Tuesday, August 19, 2014

Gregory Boyle's Tattoos on the Heart – The Reluctant Psychoanalyst Reflects on the Work of a Jesuit

At the Jesuit University where I work, we have been assigning a first year reading for 8 or ten years and I have been of two minds about the choices.  I wish that we were assigning classics; things that the students would refer to throughout their experience at the University – like the Republic.  Instead, the group that makes the assignments has been requiring current books – mostly of the inspirational bent.  I think they want to influence the students to engage in “living a life for others”, part of our mission statement.  The books “Three Cups of Tea” and “A Pearl in the Storm” have been assigned, for instance.  Last year the book was about the HeLA Cells, cancerous cervical cells that are used in almost all cancer research; cells that were “donated” by a poor African American woman who didn’t know they were being taken from her.  It is a rich, complicated and interesting book that I reviewed previously, and the students rose to the occasion.  At least in my group, they seemed to really get it and to discuss various complex threads that were central themes in the book.



The book this year is a book by Gregory Boyle, Tattoos on the Heart.  It has the virtue of being by a Jesuit.  But it really has no plot and the narrative arc is implicit rather than explicit.  It is essentially a collection of homilies that this Jesuit priest has told over the years.  These homilies have been told primarily to the “homeboys” – gang members – in the south central LA community where Father Boyle worked first as a Parish Pastor and then, after he had decided that this was his calling (not to work in the Student Services Division at the nearby, but light years away Jesuit University of Santa Clara, where he was originally intended to work) he started something called “Homeboy Industries”, a collection of agencies that provide many services, but mostly jobs, for ex-gang members so that they can get out of the gang/poverty cycle and move on with their lives.  So these are stories of kids who have moved on, but also of many who tried and failed – he has buried more than 150 “homeys” who have been killed by other homeys.  He tells these stories to homeys because they experience themselves as the subject of interest of someone like him – someone who it educated and not trapped in their community – and this makes them subjects of interest to themselves.  He tells these stories to us because he hopes that it will allow us to see gang members as human beings – very much like ourselves, with similar desires and ambitions.

Boyle relates that there have been three “waves” of addressing the gang problem.  The first was to wage war on the gangs.  This led to a proliferation of gangs as gang members were given additional, reality based reasons to band together against an outside force.  The second wave was to broker truces between gangs.  This was the early work that Father Greg – or “G” in gang parlance – engaged in.  It took him a while, but he and others realized that this was also perpetuating gangs – as Boyles puts it, it was like oxygen to the gangs.  In my mind, it legitimized them and their “turf” and led to institutionalizing gangs as the de facto organizations in the barrio, parish or neighborhood.  The third wave is not to engage with gangs at all, but to engage with individuals.  The idea is that by meeting individual’s needs directly gangs become unnecessary to them.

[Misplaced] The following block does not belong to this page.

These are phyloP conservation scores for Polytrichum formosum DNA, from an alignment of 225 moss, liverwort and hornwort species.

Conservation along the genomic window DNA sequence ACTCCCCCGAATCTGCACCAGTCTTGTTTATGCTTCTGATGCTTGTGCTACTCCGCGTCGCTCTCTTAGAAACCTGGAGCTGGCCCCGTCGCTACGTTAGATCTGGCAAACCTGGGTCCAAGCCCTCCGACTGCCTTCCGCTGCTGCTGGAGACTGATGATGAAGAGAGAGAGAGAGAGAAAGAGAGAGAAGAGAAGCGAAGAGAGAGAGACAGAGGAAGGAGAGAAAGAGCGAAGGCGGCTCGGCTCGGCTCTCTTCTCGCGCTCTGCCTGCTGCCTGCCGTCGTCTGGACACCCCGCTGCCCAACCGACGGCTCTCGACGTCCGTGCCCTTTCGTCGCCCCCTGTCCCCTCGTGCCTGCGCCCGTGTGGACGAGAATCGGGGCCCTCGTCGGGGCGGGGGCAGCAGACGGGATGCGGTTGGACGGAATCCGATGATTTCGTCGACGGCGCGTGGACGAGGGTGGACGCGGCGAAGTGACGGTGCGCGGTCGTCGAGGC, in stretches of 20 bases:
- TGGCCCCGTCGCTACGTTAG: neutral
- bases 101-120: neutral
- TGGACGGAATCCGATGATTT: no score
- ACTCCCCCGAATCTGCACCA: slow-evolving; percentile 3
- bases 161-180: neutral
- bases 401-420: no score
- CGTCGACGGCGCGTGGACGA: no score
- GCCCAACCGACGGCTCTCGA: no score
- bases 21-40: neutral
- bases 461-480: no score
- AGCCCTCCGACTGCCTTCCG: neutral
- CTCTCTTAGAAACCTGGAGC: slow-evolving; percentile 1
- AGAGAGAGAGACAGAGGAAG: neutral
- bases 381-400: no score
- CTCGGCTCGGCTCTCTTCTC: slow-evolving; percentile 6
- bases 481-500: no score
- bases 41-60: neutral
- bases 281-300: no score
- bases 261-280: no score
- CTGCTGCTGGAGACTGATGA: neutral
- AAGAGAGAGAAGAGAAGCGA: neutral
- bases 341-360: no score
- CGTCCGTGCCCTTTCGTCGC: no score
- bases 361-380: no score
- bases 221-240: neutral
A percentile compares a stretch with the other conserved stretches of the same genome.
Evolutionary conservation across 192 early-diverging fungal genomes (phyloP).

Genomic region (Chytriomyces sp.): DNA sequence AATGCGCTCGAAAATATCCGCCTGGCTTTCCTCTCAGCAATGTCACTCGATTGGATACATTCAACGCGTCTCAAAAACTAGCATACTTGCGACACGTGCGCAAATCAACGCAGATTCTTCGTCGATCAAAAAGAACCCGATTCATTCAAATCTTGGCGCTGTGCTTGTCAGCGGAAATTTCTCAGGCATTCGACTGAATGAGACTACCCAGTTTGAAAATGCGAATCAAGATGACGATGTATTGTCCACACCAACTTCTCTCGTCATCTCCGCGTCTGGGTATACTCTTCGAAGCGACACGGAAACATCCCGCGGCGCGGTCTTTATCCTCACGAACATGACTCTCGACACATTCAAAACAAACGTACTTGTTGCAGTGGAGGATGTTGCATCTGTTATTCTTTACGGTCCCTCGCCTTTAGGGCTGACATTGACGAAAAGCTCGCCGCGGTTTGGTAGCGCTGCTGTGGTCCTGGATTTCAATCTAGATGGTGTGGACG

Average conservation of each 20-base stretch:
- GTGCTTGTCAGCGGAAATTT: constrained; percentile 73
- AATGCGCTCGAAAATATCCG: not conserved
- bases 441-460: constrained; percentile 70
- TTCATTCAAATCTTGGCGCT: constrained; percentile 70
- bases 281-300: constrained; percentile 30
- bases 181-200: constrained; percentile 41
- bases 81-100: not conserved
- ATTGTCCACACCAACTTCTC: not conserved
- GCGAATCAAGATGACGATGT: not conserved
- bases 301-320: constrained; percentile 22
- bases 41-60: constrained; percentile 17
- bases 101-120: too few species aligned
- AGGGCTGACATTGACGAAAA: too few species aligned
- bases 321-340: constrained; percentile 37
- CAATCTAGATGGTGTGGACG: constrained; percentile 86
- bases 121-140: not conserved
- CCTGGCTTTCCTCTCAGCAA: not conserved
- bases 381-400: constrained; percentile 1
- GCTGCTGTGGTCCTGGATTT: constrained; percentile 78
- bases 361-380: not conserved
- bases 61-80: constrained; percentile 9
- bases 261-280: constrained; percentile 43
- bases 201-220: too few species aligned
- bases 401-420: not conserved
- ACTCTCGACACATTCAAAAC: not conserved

One of the chapters in this book is a chapter about outcomes.  Boyle has to demonstrate to those who fund his work that he is accomplishing what he has set out to do. This has been a real issue in both psychoanalysis and, more recently, in higher education.  Both are expensive, time intensive enterprises.  Are they worth it?  In some sense, Boyle’s book, the stories that he tells, is the outcome of his work; both the content of those stories – this homey got a job/that homey went to college, but also the impact of the stories on the reader.  He tosses off one statistic – the number of gang murders per year is half now of what it was when gang violence was at its worse when he started this program – but he does not claim credit for that.  What he does claim credit for – not directly, but through the stories, is the positive impact of being a father figure – a stable reliable father figure – to thousands of kids exemplified by stories about a few dozen of them.  And these kids have been able to have profound moments of emotional and spiritual insight as a direct result of the relationships that he forges with them.  And these lead to monumental life changes in some of them.  They also lead to changes in us.  We see the individuals he is talking about as people – soft vulnerable decent people living inside of scared selves and bodies that are tattooed and muscled to scare away scary others – and we feel more human – more connected with people we would not otherwise imagine connecting with - as we move with G through the barrios and witness what he has seen.